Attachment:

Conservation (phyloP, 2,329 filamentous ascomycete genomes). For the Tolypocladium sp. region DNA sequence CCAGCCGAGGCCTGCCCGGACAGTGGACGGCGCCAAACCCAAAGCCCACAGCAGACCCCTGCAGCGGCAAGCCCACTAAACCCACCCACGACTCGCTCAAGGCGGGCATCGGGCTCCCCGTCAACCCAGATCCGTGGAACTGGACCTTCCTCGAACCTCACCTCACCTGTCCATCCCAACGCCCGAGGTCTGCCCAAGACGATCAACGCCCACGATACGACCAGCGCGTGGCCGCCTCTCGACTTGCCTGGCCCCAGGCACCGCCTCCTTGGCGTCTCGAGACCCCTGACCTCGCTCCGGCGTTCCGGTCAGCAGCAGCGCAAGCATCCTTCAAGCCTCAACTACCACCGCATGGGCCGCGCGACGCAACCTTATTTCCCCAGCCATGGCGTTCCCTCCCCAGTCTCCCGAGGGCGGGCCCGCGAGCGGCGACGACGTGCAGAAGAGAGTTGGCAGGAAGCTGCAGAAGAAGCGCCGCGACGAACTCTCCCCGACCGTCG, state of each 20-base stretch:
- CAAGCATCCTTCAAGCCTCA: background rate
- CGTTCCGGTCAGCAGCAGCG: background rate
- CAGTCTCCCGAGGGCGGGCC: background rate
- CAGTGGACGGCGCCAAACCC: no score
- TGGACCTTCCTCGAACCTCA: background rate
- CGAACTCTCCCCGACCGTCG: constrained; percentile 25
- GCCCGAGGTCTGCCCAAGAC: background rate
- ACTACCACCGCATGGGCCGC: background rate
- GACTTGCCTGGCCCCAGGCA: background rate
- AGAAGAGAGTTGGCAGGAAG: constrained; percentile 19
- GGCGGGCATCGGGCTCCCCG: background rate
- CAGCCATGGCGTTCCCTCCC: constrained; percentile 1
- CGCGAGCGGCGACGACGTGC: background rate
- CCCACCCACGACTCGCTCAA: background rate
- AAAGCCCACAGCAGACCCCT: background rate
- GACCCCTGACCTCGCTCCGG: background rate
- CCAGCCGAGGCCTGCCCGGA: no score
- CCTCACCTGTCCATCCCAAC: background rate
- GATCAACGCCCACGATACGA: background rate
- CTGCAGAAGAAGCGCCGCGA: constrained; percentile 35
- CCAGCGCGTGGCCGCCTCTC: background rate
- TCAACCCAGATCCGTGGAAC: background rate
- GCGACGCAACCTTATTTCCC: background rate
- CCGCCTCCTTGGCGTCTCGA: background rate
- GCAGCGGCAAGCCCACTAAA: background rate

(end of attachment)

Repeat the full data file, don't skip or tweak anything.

Conservation (phyloP, 2,329 filamentous ascomycete genomes). For the Tolypocladium sp. region DNA sequence CCAGCCGAGGCCTGCCCGGACAGTGGACGGCGCCAAACCCAAAGCCCACAGCAGACCCCTGCAGCGGCAAGCCCACTAAACCCACCCACGACTCGCTCAAGGCGGGCATCGGGCTCCCCGTCAACCCAGATCCGTGGAACTGGACCTTCCTCGAACCTCACCTCACCTGTCCATCCCAACGCCCGAGGTCTGCCCAAGACGATCAACGCCCACGATACGACCAGCGCGTGGCCGCCTCTCGACTTGCCTGGCCCCAGGCACCGCCTCCTTGGCGTCTCGAGACCCCTGACCTCGCTCCGGCGTTCCGGTCAGCAGCAGCGCAAGCATCCTTCAAGCCTCAACTACCACCGCATGGGCCGCGCGACGCAACCTTATTTCCCCAGCCATGGCGTTCCCTCCCCAGTCTCCCGAGGGCGGGCCCGCGAGCGGCGACGACGTGCAGAAGAGAGTTGGCAGGAAGCTGCAGAAGAAGCGCCGCGACGAACTCTCCCCGACCGTCG, state of each 20-base stretch:
- CAAGCATCCTTCAAGCCTCA: background rate
- CGTTCCGGTCAGCAGCAGCG: background rate
- CAGTCTCCCGAGGGCGGGCC: background rate
- CAGTGGACGGCGCCAAACCC: no score
- TGGACCTTCCTCGAACCTCA: background rate
- CGAACTCTCCCCGACCGTCG: constrained; percentile 25
- GCCCGAGGTCTGCCCAAGAC: background rate
- ACTACCACCGCATGGGCCGC: background rate
- GACTTGCCTGGCCCCAGGCA: background rate
- AGAAGAGAGTTGGCAGGAAG: constrained; percentile 19
- GGCGGGCATCGGGCTCCCCG: background rate
- CAGCCATGGCGTTCCCTCCC: constrained; percentile 1
- CGCGAGCGGCGACGACGTGC: background rate
- CCCACCCACGACTCGCTCAA: background rate
- AAAGCCCACAGCAGACCCCT: background rate
- GACCCCTGACCTCGCTCCGG: background rate
- CCAGCCGAGGCCTGCCCGGA: no score
- CCTCACCTGTCCATCCCAAC: background rate
- GATCAACGCCCACGATACGA: background rate
- CTGCAGAAGAAGCGCCGCGA: constrained; percentile 35
- CCAGCGCGTGGCCGCCTCTC: background rate
- TCAACCCAGATCCGTGGAAC: background rate
- GCGACGCAACCTTATTTCCC: background rate
- CCGCCTCCTTGGCGTCTCGA: background rate
- GCAGCGGCAAGCCCACTAAA: background rate